War could have indirect effects on crowdsSEASIDE - The police response for spring break could be affected indirectly by war developments in Iraq and related protests, but law enforcement officials still say they are ready for visiting crowds.

"The war is the wild card, and I don't know how that will play out," said Ken Almberg, chief of the Seaside Police Department. However, he added, "we will be well prepared for any problem that happens here."

Spring vacation from schools in Oregon begins Friday afternoon, and the break brings thousands of students and families to Seaside as one of the state's primary tourist spots. To keep a check on unruly behavior and reinforce a safety amid the crowds, Seaside works with other cities as well as county and state agencies to boost the police presence.

A spring break pre-deployment meeting previously scheduled today at the Rilea Armed Forces Training Center in Warrenton was canceled as state police prepared to respond to anticipated war protests in Portland and Eugene.

How possible war protests will influence police resources statewide is "a big unknown, but it's already having an impact" in terms of planning, said Lt. Duane Stanton of the Oregon State Police in Astoria.

Still, Stanton said he fully anticipates having one state police team for Seaside.

Regardless of whether protests surface in Seaside, police are expected gather in significant numbers on the North Coast by the weekend for spring break, Almberg said.

Everything from fears of the theoretical use of biotoxins in retaliatory attacks to the desire of getting away from protests and traffic snarls in the metropolitan area could drive more people to Seaside this weekend, he said. The high price of gasoline also could prompt city residents to favor a short trip to the beach instead of more distant trips, he added.

Forecasts of rain may not necessarily dampen activity and sometimes rain intensifies restlessness among people staying in town, Almberg said.

Winding up

Despite state budget cutbacks that have reduced the size of the state police force, Almberg and the Seaside Public Safety Committee have worked with state and local agencies to coordinate an overall presence of as many as 60 to 75 officers in the Seaside area this weekend. That total is 20 to 30 fewer officers than last year's spring break law enforcement total, but the number of reserve officers patrolling on bicycle is higher, Almberg said.

"We're there to show the public we're here, to protect them and maintain order," he said.

Corrections, processing and Juvenile Department staff will assist Seaside.

Police eventually resorted to the use of armor and smoke canisters to quell riotous activity in 1999, which had resulted in minor damage to more than a dozen businesses. But law enforcement and activity planning have contributed to relatively tranquil spring breaks since then.

A grant from the Clatsop County District Attorney's Office this year has allowed Warrenton, Astoria, Gearhart and Cannon Beach to augment Seaside's police officers as well as the Clatsop County Sheriff's Department.

The sheriff's volunteer posse on horseback will return to help patrol Seaside's dunes. In addition to the value in keeping the peace, "it's a practical way to get around on the beach," Chief Deputy Dan Laughman said.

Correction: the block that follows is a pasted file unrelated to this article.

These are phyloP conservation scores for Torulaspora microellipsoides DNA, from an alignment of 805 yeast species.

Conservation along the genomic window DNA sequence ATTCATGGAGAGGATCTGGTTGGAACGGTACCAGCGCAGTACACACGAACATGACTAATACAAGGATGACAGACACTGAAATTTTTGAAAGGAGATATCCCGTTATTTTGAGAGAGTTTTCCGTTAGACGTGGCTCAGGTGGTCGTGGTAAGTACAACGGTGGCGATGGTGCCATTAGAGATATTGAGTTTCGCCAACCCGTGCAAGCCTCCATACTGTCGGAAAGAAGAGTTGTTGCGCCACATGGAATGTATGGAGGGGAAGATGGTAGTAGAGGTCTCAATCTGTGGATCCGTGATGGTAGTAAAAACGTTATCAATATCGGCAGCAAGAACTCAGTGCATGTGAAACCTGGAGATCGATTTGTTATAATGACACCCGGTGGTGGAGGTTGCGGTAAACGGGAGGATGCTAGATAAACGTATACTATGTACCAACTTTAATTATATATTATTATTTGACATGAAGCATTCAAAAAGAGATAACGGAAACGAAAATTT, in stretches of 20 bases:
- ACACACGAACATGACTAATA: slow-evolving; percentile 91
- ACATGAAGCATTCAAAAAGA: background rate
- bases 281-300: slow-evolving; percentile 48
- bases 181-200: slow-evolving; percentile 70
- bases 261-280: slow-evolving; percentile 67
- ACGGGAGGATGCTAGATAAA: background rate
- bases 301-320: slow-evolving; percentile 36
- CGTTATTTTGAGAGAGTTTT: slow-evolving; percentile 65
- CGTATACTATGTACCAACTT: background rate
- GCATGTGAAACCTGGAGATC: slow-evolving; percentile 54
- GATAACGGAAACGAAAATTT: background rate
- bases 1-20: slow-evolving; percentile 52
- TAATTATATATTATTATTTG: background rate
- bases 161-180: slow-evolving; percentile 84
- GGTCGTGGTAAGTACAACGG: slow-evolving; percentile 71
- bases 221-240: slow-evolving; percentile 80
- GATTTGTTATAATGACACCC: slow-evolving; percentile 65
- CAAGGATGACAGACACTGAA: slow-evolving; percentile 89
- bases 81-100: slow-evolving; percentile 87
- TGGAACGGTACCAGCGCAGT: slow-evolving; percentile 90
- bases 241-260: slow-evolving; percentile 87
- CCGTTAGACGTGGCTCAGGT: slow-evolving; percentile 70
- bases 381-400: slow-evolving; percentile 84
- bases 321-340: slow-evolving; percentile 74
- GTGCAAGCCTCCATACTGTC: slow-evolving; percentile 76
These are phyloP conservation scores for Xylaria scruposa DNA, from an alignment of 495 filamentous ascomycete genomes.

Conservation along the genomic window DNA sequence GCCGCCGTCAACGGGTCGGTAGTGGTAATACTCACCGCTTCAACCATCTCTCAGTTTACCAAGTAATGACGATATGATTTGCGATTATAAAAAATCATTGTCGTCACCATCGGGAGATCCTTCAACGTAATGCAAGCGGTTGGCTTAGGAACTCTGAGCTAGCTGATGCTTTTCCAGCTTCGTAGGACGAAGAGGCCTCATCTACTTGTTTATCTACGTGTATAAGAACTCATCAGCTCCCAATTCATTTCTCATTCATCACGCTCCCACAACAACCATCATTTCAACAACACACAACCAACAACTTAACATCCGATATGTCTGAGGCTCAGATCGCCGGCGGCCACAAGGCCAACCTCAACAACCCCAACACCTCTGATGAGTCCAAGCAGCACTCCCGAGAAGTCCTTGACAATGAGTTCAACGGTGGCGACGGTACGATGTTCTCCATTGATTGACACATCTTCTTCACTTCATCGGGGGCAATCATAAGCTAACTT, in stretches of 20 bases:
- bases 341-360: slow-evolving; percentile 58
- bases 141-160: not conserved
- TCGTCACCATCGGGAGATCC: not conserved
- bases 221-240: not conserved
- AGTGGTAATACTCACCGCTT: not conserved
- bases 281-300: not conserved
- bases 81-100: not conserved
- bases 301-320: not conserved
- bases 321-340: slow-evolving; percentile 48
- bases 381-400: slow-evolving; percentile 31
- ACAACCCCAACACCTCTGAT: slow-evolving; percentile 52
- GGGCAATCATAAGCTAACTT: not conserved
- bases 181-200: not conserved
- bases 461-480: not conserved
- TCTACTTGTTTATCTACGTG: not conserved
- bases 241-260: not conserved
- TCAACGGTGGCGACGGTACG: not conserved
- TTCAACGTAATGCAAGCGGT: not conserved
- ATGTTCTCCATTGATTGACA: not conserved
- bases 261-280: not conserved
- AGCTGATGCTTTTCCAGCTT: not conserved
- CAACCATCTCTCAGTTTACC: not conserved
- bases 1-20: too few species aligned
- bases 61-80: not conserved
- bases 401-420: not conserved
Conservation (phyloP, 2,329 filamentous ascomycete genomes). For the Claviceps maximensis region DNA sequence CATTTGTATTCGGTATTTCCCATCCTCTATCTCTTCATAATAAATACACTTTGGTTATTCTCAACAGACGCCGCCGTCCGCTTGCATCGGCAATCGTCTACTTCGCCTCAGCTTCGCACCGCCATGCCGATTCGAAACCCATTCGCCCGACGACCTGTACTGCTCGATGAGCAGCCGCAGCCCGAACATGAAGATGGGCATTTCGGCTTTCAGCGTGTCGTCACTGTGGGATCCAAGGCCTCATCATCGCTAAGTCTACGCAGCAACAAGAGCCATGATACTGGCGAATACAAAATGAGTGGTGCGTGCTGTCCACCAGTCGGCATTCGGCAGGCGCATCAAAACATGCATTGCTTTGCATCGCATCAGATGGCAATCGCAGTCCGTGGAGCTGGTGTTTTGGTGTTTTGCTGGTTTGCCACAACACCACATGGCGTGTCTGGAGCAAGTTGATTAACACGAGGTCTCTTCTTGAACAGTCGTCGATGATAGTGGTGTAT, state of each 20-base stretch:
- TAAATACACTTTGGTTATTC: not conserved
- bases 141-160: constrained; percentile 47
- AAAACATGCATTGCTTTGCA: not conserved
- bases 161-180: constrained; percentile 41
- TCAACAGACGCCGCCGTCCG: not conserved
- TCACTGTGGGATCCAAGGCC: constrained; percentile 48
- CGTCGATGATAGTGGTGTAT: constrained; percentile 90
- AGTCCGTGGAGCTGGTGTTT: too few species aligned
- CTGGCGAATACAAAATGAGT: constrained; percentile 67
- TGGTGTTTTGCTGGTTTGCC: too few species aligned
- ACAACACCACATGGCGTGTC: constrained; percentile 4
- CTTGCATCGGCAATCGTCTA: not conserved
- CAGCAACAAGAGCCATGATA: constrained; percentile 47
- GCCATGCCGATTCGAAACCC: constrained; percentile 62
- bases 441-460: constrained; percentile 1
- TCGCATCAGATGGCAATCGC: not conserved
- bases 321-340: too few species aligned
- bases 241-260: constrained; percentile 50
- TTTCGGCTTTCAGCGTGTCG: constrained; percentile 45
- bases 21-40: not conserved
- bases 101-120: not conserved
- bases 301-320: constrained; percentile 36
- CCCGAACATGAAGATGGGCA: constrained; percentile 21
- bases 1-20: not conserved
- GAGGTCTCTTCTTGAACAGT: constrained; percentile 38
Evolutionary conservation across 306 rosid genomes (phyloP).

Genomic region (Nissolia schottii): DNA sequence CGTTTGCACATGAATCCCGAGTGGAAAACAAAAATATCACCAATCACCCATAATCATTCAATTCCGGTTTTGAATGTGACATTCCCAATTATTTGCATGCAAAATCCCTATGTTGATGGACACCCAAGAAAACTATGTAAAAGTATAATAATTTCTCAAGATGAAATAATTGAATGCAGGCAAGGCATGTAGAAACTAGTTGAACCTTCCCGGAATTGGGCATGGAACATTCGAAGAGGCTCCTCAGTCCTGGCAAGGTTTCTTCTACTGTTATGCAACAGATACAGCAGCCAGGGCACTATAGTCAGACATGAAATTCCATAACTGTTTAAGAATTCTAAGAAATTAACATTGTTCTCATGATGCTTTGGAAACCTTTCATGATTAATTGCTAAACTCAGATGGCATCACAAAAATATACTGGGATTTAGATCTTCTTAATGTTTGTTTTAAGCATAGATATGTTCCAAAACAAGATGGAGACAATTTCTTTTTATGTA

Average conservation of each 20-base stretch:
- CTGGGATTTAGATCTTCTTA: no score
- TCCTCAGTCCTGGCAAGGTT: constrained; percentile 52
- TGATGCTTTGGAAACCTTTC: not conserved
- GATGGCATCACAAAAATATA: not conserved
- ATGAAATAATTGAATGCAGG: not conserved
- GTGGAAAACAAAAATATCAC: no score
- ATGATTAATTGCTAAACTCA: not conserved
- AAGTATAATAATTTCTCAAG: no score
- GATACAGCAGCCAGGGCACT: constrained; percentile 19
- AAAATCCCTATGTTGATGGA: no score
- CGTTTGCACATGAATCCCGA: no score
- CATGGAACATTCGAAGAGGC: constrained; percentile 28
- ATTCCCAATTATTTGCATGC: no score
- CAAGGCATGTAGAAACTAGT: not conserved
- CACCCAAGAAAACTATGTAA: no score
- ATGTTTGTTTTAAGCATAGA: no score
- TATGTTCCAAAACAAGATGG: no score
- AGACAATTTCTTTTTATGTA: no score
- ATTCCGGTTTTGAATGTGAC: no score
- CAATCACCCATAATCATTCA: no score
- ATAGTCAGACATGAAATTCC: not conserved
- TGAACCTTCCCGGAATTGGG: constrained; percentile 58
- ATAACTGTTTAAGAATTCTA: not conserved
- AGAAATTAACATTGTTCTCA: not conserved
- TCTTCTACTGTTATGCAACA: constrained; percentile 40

State police budget cutbacks had reduced the number of regular troopers stationed to stop intoxicated drivers and would-be mayhem-makers on U.S. Highway 26, before they enter Seaside. At least three troopers will patrol the highway on the weekend, including two who ordinarily would have time off but who will be paid through federal grants, Stanton said.

They will target drivers under the influence of intoxicants and those transporting alcohol or drugs, he said.

The Washington County Sheriff's Department also has stepped in to heighten patrols on U.S. 26.

Turning around

Previous concerns about having an extra long spring break because of Portland school budget cutbacks were averted when teachers negotiated a settlement and reinstated some classroom time.

With a few exceptions such as the University of Washington, most Washington schools - including those in Tacoma, Seattle and Olympia - have scheduled spring break this year for the second week of April. That means Seaside will not see much of an overlap of Oregon students leaving and Washington students entering the city in what ordinarily is a busy "middle weekend," noted Ken Karge, a spokesman for the Seaside Public Safety Committee.

In any event, Seaside historically has seldom has experienced significant trouble in the second weekend.

Much of the public safety efforts surrounding spring break preparation are designed to address issues before they become problems. Seaside city officials are keeping an eye on the high amount of driftwood which could become a fire hazard, for example, and Trendwest Resorts construction crews have removed scaffolding from the side of the condominium tower along busy Broadway sidewalk.

The Seaside Public Safety Committee has again worked with the Sunset Park and Recreation District and local businesses to plan an assortment of activities in town (see related story). A car cruise down Broadway was removed because of the demand on personnel.

Committee members and Oregon Liquor Control Commission agents met with representatives of the local lodging industry and alcohol and tobacco vendors last week to offer advice, Karge said.

In recent years, spring break guests appear to have been predominantly families. A reduction in inquiries to the Seaside Visitors Center suggests that many this year will be return visitors familiar with the area, Karge said.

The crowd size is difficult to estimate in advance, he added. "I expect because of the international situation and projected weather, it may be a little lighter this year."

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